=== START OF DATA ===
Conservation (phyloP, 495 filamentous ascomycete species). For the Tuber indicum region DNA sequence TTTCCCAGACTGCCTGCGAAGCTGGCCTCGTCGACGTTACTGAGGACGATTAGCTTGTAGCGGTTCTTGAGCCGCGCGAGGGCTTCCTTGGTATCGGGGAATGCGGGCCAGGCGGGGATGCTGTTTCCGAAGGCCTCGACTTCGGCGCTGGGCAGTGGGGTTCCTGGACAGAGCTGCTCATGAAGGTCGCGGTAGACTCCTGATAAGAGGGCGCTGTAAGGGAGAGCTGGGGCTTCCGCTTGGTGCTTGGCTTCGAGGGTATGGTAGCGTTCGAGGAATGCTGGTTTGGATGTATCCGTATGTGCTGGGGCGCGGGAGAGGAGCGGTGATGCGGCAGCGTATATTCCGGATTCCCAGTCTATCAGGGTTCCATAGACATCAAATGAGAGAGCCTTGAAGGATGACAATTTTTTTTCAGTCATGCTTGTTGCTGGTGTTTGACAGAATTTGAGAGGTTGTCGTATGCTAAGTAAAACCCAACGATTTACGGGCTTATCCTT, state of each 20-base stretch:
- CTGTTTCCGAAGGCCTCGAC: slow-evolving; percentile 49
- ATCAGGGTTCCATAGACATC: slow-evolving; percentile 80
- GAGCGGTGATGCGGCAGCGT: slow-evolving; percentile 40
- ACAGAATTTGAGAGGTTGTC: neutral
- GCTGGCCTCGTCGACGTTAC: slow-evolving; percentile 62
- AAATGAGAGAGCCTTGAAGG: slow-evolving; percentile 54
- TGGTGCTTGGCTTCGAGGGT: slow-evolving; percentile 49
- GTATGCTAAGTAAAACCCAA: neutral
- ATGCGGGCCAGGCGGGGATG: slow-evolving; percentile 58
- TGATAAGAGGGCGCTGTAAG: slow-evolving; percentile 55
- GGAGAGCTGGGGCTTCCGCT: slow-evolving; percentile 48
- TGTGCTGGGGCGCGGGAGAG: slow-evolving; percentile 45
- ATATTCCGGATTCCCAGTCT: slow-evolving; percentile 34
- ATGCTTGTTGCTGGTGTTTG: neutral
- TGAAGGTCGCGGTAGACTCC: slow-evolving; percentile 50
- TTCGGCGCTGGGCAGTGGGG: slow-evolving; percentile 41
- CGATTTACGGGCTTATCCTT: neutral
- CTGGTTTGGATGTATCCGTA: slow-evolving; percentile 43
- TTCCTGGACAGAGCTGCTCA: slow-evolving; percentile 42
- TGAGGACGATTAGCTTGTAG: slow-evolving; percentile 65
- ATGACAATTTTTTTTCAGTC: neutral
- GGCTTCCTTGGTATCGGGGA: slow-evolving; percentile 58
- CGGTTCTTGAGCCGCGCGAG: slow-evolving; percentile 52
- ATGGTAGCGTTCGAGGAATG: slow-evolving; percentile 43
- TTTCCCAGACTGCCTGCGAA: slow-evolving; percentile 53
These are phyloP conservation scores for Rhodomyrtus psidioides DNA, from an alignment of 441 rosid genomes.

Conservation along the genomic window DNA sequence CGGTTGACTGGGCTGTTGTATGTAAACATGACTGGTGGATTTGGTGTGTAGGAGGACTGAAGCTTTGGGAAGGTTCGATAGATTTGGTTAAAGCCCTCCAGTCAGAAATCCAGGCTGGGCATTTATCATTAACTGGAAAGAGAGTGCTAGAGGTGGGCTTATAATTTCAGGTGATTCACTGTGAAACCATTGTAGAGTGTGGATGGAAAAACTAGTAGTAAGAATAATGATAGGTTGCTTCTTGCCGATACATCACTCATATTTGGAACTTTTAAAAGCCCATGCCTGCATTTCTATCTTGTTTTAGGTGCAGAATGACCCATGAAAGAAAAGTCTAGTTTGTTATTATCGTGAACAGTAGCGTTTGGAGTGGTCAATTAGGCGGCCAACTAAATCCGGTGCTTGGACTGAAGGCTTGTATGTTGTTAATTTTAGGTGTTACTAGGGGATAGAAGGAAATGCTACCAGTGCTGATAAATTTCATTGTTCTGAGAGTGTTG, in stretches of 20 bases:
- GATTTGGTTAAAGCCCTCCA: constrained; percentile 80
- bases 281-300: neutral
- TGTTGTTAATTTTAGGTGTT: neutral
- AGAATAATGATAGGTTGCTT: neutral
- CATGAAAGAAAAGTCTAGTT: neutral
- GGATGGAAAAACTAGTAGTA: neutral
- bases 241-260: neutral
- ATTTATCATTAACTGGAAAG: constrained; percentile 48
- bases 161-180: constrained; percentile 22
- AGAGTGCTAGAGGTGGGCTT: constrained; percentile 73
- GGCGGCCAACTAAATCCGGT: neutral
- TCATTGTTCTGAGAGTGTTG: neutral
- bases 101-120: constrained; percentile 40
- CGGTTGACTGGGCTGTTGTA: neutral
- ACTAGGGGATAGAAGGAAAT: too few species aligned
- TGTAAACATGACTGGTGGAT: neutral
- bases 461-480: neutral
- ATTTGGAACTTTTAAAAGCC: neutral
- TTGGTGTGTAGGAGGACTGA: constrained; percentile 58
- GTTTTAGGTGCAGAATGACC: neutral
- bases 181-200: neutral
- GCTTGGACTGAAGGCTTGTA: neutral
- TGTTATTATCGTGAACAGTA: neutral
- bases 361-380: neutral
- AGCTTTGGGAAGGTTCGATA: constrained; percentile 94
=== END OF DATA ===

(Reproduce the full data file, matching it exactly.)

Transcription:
Conservation (phyloP, 495 filamentous ascomycete species). For the Tuber indicum region DNA sequence TTTCCCAGACTGCCTGCGAAGCTGGCCTCGTCGACGTTACTGAGGACGATTAGCTTGTAGCGGTTCTTGAGCCGCGCGAGGGCTTCCTTGGTATCGGGGAATGCGGGCCAGGCGGGGATGCTGTTTCCGAAGGCCTCGACTTCGGCGCTGGGCAGTGGGGTTCCTGGACAGAGCTGCTCATGAAGGTCGCGGTAGACTCCTGATAAGAGGGCGCTGTAAGGGAGAGCTGGGGCTTCCGCTTGGTGCTTGGCTTCGAGGGTATGGTAGCGTTCGAGGAATGCTGGTTTGGATGTATCCGTATGTGCTGGGGCGCGGGAGAGGAGCGGTGATGCGGCAGCGTATATTCCGGATTCCCAGTCTATCAGGGTTCCATAGACATCAAATGAGAGAGCCTTGAAGGATGACAATTTTTTTTCAGTCATGCTTGTTGCTGGTGTTTGACAGAATTTGAGAGGTTGTCGTATGCTAAGTAAAACCCAACGATTTACGGGCTTATCCTT, state of each 20-base stretch:
- CTGTTTCCGAAGGCCTCGAC: slow-evolving; percentile 49
- ATCAGGGTTCCATAGACATC: slow-evolving; percentile 80
- GAGCGGTGATGCGGCAGCGT: slow-evolving; percentile 40
- ACAGAATTTGAGAGGTTGTC: neutral
- GCTGGCCTCGTCGACGTTAC: slow-evolving; percentile 62
- AAATGAGAGAGCCTTGAAGG: slow-evolving; percentile 54
- TGGTGCTTGGCTTCGAGGGT: slow-evolving; percentile 49
- GTATGCTAAGTAAAACCCAA: neutral
- ATGCGGGCCAGGCGGGGATG: slow-evolving; percentile 58
- TGATAAGAGGGCGCTGTAAG: slow-evolving; percentile 55
- GGAGAGCTGGGGCTTCCGCT: slow-evolving; percentile 48
- TGTGCTGGGGCGCGGGAGAG: slow-evolving; percentile 45
- ATATTCCGGATTCCCAGTCT: slow-evolving; percentile 34
- ATGCTTGTTGCTGGTGTTTG: neutral
- TGAAGGTCGCGGTAGACTCC: slow-evolving; percentile 50
- TTCGGCGCTGGGCAGTGGGG: slow-evolving; percentile 41
- CGATTTACGGGCTTATCCTT: neutral
- CTGGTTTGGATGTATCCGTA: slow-evolving; percentile 43
- TTCCTGGACAGAGCTGCTCA: slow-evolving; percentile 42
- TGAGGACGATTAGCTTGTAG: slow-evolving; percentile 65
- ATGACAATTTTTTTTCAGTC: neutral
- GGCTTCCTTGGTATCGGGGA: slow-evolving; percentile 58
- CGGTTCTTGAGCCGCGCGAG: slow-evolving; percentile 52
- ATGGTAGCGTTCGAGGAATG: slow-evolving; percentile 43
- TTTCCCAGACTGCCTGCGAA: slow-evolving; percentile 53
These are phyloP conservation scores for Rhodomyrtus psidioides DNA, from an alignment of 441 rosid genomes.

Conservation along the genomic window DNA sequence CGGTTGACTGGGCTGTTGTATGTAAACATGACTGGTGGATTTGGTGTGTAGGAGGACTGAAGCTTTGGGAAGGTTCGATAGATTTGGTTAAAGCCCTCCAGTCAGAAATCCAGGCTGGGCATTTATCATTAACTGGAAAGAGAGTGCTAGAGGTGGGCTTATAATTTCAGGTGATTCACTGTGAAACCATTGTAGAGTGTGGATGGAAAAACTAGTAGTAAGAATAATGATAGGTTGCTTCTTGCCGATACATCACTCATATTTGGAACTTTTAAAAGCCCATGCCTGCATTTCTATCTTGTTTTAGGTGCAGAATGACCCATGAAAGAAAAGTCTAGTTTGTTATTATCGTGAACAGTAGCGTTTGGAGTGGTCAATTAGGCGGCCAACTAAATCCGGTGCTTGGACTGAAGGCTTGTATGTTGTTAATTTTAGGTGTTACTAGGGGATAGAAGGAAATGCTACCAGTGCTGATAAATTTCATTGTTCTGAGAGTGTTG, in stretches of 20 bases:
- GATTTGGTTAAAGCCCTCCA: constrained; percentile 80
- bases 281-300: neutral
- TGTTGTTAATTTTAGGTGTT: neutral
- AGAATAATGATAGGTTGCTT: neutral
- CATGAAAGAAAAGTCTAGTT: neutral
- GGATGGAAAAACTAGTAGTA: neutral
- bases 241-260: neutral
- ATTTATCATTAACTGGAAAG: constrained; percentile 48
- bases 161-180: constrained; percentile 22
- AGAGTGCTAGAGGTGGGCTT: constrained; percentile 73
- GGCGGCCAACTAAATCCGGT: neutral
- TCATTGTTCTGAGAGTGTTG: neutral
- bases 101-120: constrained; percentile 40
- CGGTTGACTGGGCTGTTGTA: neutral
- ACTAGGGGATAGAAGGAAAT: too few species aligned
- TGTAAACATGACTGGTGGAT: neutral
- bases 461-480: neutral
- ATTTGGAACTTTTAAAAGCC: neutral
- TTGGTGTGTAGGAGGACTGA: constrained; percentile 58
- GTTTTAGGTGCAGAATGACC: neutral
- bases 181-200: neutral
- GCTTGGACTGAAGGCTTGTA: neutral
- TGTTATTATCGTGAACAGTA: neutral
- bases 361-380: neutral
- AGCTTTGGGAAGGTTCGATA: constrained; percentile 94